In January 2009, one of the largest U.S. chemical companies, Lyondell Chemical Company, filed for chapter 11 bankruptcy. The company emerged 16 months later as LyondellBasell Industries, now a Swiss based company. During the bankruptcy the attorneys for Lyondell requested over $7.8 million in attorneys’ fees and expenses. Sterling Analytics, a legal cost consulting firm, audited $291,325 of the legal charges submitted by counsel for compliance with legal precedent and ethic standards. Upon completion of this legal audit it was determined that $84,740, or 29%, of the charges were objectionable. These objections included billing for multiple attorneys at meetings, vague billing entries, billing for overhead, and block billing.
Multiple Attorneys at Meetings: Our review of the submitted legal bills found $51,081 in objectionable charges related to multiple attorneys at depositions, intraoffice conferences, and hearings. This billing practice is generally unfair to the client because it results in charging multiple times for work that could be performed by one attorney. See In re New Boston Coke Corp., 299 B.R. 432, 445 (Bankr. E.D. Mich. 2003) (“[I]n situations where more than one attorney attends a hearing or conference, there must be a showing that each attorney contributed to the hearing or conference.”). In the reviewed bills there were 32 instances of unjustified billing for multiple attorneys. Bankruptcy courts have held that one only attorney should charge for their attendance in these situations. See In re Dimas, LLC, 357 B.R. 563, 579 (Bankr. N.D. Cal. 2006) (“Normally, it is appropriate for only one attorney from a firm to attend a meeting, conference, or hearing.”).
Vague Billing Entries: Vague entries are arguably impermissible because they prevent the client from adequately understanding what work was performed. $25,017 of the reviewed charges were “overly vague.” Examples of vague entries in Lyondell’s bankruptcy bills were “prepare for meeting” and “attention to excess carrier insurance issue.” In general, time entries that include the phrase “attention to” or “prepare for” are considered vague because they fail to sufficiently describe the work performed by the timekeeper. See In re Dimas, LLC, 357 B.R. 563, 577 (Bankr. N.D. Cal. 2006). Vague entries such as these are “routinely disallowed” by bankruptcy courts. In re Hirsch, 2008 WL 5234057, at *7 (Bankr. E.D.N.Y. 2008).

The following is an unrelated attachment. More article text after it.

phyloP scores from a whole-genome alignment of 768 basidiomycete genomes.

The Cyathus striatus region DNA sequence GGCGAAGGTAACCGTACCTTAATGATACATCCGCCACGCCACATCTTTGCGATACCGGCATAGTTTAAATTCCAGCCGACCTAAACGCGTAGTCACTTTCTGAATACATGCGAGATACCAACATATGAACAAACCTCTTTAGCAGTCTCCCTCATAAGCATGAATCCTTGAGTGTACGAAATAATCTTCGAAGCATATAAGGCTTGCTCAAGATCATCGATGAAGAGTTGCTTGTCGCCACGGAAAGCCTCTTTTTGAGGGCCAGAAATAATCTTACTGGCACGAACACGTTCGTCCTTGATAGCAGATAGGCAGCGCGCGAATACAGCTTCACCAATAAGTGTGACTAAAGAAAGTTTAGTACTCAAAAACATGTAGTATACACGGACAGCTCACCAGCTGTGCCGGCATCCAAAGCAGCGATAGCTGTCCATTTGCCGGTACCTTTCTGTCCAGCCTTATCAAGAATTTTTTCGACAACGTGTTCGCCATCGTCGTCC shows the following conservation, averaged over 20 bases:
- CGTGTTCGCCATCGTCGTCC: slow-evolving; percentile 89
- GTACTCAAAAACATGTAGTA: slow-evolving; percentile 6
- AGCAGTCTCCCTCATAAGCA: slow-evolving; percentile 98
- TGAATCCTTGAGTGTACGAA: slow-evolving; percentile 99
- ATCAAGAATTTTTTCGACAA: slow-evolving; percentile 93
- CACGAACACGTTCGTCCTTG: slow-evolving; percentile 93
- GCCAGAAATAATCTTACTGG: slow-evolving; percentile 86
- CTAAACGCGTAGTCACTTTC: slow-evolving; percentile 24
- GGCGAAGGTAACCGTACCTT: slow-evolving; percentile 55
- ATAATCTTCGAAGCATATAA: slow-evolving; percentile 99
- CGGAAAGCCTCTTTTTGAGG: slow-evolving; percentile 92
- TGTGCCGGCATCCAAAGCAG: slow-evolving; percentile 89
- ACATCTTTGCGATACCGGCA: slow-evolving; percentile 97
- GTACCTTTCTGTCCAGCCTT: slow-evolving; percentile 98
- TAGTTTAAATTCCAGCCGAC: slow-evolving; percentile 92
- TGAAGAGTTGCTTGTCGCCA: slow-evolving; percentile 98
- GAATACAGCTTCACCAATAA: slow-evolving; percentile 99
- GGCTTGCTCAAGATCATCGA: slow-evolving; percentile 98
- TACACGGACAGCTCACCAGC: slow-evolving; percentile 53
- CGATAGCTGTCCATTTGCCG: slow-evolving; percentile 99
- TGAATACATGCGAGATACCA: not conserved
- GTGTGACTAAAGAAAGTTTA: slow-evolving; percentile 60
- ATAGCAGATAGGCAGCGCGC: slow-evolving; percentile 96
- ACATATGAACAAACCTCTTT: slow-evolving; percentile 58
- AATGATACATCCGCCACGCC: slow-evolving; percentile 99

Overhead Charges: In the absence of express permission from a client, overhead is not compensable. A law firm’s overhead is the cost of doing business and should not be passed on to individual clients. See ABA Formal Opinion 93-379 (December 6, 1993). 268 overhead charges were found in the review of Lyondell’s bankruptcy bills, totaling $5,313. Examples include “Lexis research,” “duplicating,” “reproduction of documents,” “scanning” and “color copies”. Many bankruptcy courts have disallowed these charges from attorney fee awards. See In re Bicoastal, 121 B.R. 653, 656 (Bankr., M.D. Fla. 1990) (disallowing charges for computer research); In re Lorenzen, 2010 WL 5524696, at *1 (Bankr. N.D. Ill. 2010) (disallowing charges for copying); In re Beenblossom, 2010 WL 2710417, a *4 (Bankr. D. Neb. 2010) (disallowing scanning charges).
Block Billing: $3,330 of the reviewed charges represented “impermissible” block billing. Block billing is the practice of lumping charges together rather than separately charging for each task. Block billing prevents the client from understanding how much time was dedicated to each individual task and determining whether a specific task reflected compensable work. Bankruptcy courts often reduce attorneys’ fee requests due to block billing. See In re Baker, 374 B.R. 489 (E.D.N.Y. 2007) (reducing entire bill by 20% due to improper block billing); In re New Towne Development Group, LLC, 2010 WL 1451480, at *5 (Bankr. M.D. La. 2010) (reducing fees by one-half for all lumped billing entries).
* In re Lyondell Chemical Company, et al.
By Nicholas Paslow